It's official, 3D printers are out of this world!  At least, they will be next year, because the International Space station will be getting their very own 3D printer.

NASA has partnered with the company Made in Space to launch the 3D Printing in Zero-G Experiment.  Made in Space is the brainchild of Autodesk Director Gonzalo Martinez, and Bespoke Innovations Founder Scott Summit, among others.  They developed the project with a team of specialists including space veterans Chris Lewicki and Dan Barry.

Zero-G printing is no longer theoretical, it has already been done.  In conjunction with NASA's Flight Opportunity Program, Made in Space flew multiple zero gravity flights and tested two modified versions of existing 3D printers, including one made by 3D systems.  They have also designed their own custom printer aimed at printing structures in space.

For NASA, this is just the first step in the outer space production journey.  They have plans to convert lunar soil into building materials, and eventually hope to tackle some of the problems facing outer-space colonization.  The more materials astronauts can gather directly from space, the easier the building will be.

Once the 3D printer arrives, astronauts will be able to make things on demand, rather than having to wait for deliveries from earth.  If it can be used for enough applications, it could eventually drive down the cost of launches and make long term space travel easier.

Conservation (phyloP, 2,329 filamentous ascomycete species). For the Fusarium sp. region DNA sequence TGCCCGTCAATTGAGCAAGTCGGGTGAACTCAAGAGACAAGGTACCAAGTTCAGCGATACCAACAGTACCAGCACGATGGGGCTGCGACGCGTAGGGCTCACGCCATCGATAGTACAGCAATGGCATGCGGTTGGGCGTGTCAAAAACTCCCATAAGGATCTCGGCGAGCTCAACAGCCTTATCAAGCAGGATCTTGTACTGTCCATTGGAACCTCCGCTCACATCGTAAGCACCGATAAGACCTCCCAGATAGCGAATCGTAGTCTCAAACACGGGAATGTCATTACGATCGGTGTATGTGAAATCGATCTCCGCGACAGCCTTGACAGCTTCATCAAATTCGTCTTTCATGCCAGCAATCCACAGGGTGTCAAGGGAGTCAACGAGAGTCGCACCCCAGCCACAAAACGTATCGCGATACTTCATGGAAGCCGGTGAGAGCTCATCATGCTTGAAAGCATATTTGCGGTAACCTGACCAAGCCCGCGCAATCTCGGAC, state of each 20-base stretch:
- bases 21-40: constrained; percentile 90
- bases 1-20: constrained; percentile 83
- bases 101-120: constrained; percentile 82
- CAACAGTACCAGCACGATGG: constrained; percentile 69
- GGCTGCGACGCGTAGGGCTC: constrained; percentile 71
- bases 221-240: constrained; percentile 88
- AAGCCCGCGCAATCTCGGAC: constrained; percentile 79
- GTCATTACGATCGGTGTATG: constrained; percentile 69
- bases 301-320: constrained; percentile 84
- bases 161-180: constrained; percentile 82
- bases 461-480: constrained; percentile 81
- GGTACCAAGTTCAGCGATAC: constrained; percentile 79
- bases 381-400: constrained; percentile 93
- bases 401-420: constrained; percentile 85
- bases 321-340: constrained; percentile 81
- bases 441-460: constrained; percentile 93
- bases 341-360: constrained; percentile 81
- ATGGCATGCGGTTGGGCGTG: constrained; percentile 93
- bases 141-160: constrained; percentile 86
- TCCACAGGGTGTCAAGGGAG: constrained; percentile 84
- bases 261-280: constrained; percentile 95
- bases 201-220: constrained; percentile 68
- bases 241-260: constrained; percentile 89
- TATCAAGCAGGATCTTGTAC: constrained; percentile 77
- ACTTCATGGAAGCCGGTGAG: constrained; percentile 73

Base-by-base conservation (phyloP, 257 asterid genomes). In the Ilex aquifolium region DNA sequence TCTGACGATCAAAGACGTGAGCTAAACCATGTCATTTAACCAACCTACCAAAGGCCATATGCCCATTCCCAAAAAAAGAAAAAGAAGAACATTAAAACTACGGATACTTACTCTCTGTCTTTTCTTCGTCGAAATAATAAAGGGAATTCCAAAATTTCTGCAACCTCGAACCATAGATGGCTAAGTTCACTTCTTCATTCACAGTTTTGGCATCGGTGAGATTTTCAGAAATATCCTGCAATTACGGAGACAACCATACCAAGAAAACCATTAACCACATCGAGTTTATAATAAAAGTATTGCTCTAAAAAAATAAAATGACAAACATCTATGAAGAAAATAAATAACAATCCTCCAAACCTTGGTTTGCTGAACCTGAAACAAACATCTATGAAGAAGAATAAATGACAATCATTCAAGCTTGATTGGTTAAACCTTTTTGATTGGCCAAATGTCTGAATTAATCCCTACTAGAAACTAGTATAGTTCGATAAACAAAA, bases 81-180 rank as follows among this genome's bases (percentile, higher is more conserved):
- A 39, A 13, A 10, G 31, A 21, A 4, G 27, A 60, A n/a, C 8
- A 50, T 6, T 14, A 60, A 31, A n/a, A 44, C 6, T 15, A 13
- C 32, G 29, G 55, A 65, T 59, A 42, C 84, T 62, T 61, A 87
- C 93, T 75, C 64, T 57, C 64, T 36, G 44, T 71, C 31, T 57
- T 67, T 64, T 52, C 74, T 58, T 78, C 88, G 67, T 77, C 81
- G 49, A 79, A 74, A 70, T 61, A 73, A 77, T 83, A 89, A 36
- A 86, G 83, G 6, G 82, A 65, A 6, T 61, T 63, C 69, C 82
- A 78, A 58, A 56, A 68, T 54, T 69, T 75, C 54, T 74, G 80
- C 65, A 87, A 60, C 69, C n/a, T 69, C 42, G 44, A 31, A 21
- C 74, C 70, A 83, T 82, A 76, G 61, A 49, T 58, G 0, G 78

According to Aaron Kemmer, Made in Space's CEO, "The future of space exploration will change forever when everything we need for space is built in space.  In this future, parts, habitats and structures are not launched and assembled, but instead 3D-printed, layer-by-layer in outer space with additive manufacturing."

In some ways, 3D space printing opens up a world of opportunities.  Astronauts may eventually be able to print structures that are too large for them to launch from earth.  They may even be able to manufacture delicate equipment that is too sensitive to survive a shuttle launch.  For now, the details are scarce, but the future looks bright.  The International Space Station can expect to get their first 3D printer in August 2014. After initial tests, they plan to print a range of parts, tools and scientific equipment for use on the station.

NASA made news earlier this month when they funded a $125,000 grant for research into the possibility of a 3D printer capable of printing food for astronauts.